Colorado Works is Colorado's Temporary Assistance for Needy Families (TANF) program and provides public assistance to families in need. The Colorado Works program is designed to assist participants in becoming self-sufficient by strengthening the economic and social stability of families. The program provides monthly cash assistance and support services to eligible Colorado families.

The program is primarily funded by a federal block grant to the state. Counties also contribute about 20% of the cost.


Child care is a must for working families. Along with ensuring that parents can work or obtain job skills training to improve their families' economic security, studies show that quality child care improves children's academic performance, career development and health outcomes.

Yet despite these proven benefits, low-income families often struggle with the cost of child care. Colorado ranks among the top 10 most expensive states in the country for center-based child care. For families with an infant, full-time enrollment at a child care center cost an average of $15,140 a year-or about three-quarters of the total income of a family of three living at the Federal Poverty Level (FPL).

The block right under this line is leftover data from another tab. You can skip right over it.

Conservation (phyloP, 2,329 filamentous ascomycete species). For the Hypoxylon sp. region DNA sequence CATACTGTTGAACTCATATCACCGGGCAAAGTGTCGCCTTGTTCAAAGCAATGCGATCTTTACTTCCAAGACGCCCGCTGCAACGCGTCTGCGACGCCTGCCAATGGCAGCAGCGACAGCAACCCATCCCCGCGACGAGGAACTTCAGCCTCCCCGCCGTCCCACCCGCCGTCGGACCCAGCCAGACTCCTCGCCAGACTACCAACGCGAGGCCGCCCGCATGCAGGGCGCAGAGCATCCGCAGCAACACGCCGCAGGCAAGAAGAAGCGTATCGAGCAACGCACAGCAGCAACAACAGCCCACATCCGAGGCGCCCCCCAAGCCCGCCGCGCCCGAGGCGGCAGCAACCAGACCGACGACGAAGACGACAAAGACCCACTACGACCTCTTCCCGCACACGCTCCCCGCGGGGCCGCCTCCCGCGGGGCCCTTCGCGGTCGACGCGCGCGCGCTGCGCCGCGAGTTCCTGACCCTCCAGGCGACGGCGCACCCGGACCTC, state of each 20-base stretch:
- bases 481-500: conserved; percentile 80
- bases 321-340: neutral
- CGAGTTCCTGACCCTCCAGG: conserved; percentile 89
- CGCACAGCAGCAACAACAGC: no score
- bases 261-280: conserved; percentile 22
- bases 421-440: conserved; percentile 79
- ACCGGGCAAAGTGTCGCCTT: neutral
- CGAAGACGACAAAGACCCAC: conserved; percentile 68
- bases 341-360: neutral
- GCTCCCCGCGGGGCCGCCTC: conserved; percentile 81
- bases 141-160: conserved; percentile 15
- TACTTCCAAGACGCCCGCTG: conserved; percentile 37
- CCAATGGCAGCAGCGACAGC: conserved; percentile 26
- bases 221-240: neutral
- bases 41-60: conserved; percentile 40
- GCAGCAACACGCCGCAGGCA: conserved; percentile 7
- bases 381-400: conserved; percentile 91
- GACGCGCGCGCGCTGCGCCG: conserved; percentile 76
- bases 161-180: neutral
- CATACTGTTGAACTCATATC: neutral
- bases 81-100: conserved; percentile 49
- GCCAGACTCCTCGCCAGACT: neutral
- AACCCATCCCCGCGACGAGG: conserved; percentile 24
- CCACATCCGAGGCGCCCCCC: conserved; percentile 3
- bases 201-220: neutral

The Colorado Child Care Assistance Program (CCCAP) provides child care assistance to parents who are working, searching for employment or participating in training, and parents who are enrolled in the Colorado Works Program and need child care services to support their efforts toward self-sufficiency. Most of the money for CCCAP comes from the federal Child Care and Development Fund. Each county can set their own income eligibility limit as long as it is at or above 165% of the federal poverty level and does not exceed 85% of area median income.

Unfortunately, while the need is growing, only an estimated one-quarter of all eligible children in the state are served by CCCAP. Low reimbursement rates have also resulted in fewer providers willing to accept CCCAP subsidies.